Arsenal Capital Partners has returned to the chemicals space, acquiring specialty chemicals maker Reilly Industries in a $250 million (€207 million) deal. The New York-based firm was opportunistic in the purchase, jumping in after Reilly had been sold to another private equity buyer in a deal that ultimately fell apart.
Arsenal has frequently turned to the chemicals industry in the past, and Arsenal co-founder Barry Siadat has previous experience in the space, having once served as a corporate vice president and chief growth officer of Allied Signal (now part of Honeywell). The firm’s portfolio includes investments in specialty chemicals outfit Rutherford Chemicals, coatings maker Sermatech International and Interdynamics, a chemicals packager. Arsenal is also expecting to announce a separate chemicals investment later this week.
Regarding the Reilly investment, Arsenal vice president Jack Norris told PEO that the firm was primarily attracted to its leadership position in a number of niche markets. Specifically, Reilly is among the global leaders in the production of pyridine (used in the agrochemical, pharmaceutical and nutrition sectors), while its subsidiary, Morflex, is the No. 1 producer of DEET insect repellant.
Additionally, Reilly is among the market leaders in the production of citrates, an alternative to phthalates, which have come under fire after animal tests linked the chemical to possible kidney and liver damage.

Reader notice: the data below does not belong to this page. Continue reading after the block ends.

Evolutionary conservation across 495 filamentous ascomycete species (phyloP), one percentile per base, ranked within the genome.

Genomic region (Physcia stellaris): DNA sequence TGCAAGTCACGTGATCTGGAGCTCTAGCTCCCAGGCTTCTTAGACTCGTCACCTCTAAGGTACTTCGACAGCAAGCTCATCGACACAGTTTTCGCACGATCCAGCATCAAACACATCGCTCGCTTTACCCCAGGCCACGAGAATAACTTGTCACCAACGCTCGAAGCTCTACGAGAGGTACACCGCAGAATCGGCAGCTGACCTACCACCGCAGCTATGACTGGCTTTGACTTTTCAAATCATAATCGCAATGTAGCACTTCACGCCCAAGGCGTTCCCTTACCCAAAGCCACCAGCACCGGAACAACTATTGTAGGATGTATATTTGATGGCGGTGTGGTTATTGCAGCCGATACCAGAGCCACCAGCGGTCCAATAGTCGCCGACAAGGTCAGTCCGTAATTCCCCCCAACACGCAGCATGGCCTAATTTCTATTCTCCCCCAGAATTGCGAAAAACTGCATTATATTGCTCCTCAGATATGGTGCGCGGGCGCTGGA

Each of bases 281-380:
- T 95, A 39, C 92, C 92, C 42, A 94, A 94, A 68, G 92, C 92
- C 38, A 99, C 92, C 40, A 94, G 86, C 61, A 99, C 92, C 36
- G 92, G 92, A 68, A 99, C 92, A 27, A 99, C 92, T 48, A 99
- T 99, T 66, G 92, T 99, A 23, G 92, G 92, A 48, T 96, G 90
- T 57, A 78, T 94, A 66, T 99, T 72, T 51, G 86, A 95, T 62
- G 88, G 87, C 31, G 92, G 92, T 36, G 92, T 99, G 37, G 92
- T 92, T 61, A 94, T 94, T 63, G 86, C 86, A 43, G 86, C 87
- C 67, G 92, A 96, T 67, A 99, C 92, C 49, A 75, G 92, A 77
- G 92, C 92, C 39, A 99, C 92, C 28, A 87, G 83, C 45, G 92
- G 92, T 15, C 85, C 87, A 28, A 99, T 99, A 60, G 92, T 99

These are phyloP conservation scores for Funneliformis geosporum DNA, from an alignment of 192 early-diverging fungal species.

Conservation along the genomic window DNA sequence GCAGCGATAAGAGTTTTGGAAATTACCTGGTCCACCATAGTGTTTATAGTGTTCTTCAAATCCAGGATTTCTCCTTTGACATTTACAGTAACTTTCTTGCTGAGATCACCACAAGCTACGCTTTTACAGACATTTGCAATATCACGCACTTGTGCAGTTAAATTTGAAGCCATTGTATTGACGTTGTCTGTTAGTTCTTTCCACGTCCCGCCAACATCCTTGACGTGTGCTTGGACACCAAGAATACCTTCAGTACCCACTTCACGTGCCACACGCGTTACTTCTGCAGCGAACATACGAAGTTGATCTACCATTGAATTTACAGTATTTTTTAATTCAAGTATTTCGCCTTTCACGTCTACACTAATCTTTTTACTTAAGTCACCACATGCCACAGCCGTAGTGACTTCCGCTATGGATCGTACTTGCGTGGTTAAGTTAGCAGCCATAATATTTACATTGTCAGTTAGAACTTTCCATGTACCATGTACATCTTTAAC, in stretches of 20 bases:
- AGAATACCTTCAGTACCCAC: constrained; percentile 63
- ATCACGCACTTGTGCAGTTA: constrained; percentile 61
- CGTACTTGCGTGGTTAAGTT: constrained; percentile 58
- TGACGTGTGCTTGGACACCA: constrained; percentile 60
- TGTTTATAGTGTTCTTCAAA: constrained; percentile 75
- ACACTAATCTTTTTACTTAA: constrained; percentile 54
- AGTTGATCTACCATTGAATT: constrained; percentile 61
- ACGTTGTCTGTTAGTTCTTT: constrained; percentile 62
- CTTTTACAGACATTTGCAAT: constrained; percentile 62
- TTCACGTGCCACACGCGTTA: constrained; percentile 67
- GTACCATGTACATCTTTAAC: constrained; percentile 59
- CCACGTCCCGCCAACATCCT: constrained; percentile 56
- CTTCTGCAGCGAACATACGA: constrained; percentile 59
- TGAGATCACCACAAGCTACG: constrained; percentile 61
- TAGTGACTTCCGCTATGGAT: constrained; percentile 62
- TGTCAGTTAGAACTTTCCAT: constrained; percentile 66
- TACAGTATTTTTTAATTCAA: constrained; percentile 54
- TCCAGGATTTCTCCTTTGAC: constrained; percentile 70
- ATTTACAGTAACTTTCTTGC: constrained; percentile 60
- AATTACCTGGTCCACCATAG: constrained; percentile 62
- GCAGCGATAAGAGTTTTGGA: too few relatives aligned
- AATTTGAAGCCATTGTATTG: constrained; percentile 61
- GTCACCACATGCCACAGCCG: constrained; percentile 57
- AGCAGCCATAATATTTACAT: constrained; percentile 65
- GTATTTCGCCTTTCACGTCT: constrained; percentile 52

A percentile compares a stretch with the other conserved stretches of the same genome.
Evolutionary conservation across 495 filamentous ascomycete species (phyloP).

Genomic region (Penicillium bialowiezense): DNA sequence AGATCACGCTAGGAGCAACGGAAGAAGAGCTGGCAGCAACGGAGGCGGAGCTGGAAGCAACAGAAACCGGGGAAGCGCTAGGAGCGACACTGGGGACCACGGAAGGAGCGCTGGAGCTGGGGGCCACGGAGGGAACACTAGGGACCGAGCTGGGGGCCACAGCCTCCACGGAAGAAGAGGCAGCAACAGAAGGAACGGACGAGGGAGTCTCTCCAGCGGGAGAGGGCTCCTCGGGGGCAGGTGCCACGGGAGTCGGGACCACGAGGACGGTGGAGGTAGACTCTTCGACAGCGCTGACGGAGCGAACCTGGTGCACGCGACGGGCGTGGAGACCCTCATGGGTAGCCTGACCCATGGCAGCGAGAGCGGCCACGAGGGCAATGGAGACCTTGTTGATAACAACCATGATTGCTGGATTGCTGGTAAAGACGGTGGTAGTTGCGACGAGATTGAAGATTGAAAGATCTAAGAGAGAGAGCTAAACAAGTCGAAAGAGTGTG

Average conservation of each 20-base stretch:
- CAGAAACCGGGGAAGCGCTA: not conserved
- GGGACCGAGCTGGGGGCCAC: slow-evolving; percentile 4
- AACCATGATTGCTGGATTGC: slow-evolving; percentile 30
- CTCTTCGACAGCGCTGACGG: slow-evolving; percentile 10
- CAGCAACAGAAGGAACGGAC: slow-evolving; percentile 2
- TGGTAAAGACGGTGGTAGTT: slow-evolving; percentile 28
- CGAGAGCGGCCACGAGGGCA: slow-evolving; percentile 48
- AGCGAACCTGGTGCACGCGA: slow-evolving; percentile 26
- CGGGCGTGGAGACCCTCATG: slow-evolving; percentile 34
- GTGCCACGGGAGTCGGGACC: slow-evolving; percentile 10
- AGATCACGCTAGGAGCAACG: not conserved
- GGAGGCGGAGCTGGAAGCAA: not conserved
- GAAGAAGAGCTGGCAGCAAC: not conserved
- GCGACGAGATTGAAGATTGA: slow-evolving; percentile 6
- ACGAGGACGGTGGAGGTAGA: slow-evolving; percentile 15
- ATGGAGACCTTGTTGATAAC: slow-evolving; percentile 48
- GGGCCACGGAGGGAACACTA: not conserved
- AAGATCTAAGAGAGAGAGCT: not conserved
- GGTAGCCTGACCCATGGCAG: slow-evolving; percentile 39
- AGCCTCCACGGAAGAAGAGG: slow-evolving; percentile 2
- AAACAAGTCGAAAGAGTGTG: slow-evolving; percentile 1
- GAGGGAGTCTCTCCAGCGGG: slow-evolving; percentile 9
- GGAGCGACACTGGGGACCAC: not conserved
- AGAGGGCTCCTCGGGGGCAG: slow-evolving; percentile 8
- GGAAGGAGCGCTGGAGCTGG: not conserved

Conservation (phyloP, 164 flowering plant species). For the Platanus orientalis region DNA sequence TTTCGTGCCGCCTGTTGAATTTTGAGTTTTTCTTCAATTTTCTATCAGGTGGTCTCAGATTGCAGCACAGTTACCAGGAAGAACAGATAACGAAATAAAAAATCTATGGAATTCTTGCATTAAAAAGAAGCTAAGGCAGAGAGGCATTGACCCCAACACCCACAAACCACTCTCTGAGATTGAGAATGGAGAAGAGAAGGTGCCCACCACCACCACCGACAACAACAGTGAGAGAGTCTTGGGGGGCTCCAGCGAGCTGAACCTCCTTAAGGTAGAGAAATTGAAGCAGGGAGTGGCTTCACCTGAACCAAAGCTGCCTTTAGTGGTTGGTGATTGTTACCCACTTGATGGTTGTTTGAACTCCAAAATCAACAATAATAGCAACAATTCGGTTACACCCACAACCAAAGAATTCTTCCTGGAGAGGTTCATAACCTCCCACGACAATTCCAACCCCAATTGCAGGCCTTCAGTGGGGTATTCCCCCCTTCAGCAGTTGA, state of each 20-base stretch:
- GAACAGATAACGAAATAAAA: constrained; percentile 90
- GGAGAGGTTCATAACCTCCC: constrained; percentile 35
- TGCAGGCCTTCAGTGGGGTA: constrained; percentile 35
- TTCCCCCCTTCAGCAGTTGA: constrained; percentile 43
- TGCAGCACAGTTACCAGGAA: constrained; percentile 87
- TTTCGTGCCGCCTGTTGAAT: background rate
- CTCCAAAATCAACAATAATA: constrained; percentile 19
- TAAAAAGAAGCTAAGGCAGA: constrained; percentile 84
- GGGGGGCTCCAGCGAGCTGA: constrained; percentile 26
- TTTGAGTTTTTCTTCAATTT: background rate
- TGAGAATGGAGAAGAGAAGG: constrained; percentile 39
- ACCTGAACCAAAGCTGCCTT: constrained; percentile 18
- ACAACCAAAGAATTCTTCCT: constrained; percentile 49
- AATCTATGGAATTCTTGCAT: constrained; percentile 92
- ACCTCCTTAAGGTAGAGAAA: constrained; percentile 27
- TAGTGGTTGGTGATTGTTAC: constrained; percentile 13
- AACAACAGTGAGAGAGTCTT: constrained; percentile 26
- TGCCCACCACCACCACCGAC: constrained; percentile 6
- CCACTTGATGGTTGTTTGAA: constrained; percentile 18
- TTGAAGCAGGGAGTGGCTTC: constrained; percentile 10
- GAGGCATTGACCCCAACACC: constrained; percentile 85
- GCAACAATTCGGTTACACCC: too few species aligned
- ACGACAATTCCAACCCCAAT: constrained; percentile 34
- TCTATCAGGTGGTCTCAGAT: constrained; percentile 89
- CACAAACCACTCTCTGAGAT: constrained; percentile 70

Arsenal used its $300 million inaugural fund for the transaction. Silver Point Capital, DB Zwirn & Co. and Wells Fargo Foothill provided the debt financing, which is reported to cover around 60 percent of the purchase price. Certain Reilly shareholders will retain a stake in the company, reported to represent roughly a third of the business.
Goldman Sachs advised Reilly on the sale, and law firm Skadden Arps Slate Meagher & Flom served as legal counsel. Akin Gump Strauss Hauer Feld represented Arsenal Capital in the transaction.
Arsenal is reportedly close to launching its follow-on fund, Arsenal Capital Partners II, which market sources have indicated will be seeking around $450 million. Norris declined to comment on the potential fundraising.
Arsenal was launched when Terrence Mullen left Thomas H. Lee Partners in 2000 to start the firm with Siadat and GeoCapital vet Mark Diker. Diker has since left the group to form his own hedge fund boutique, but Arsenal has brought on James Marden, formerly of Medical Logistics, and Jeffrey Kovach, another Thomas H. Lee vet, to join Mullen and Siadat as managing directors.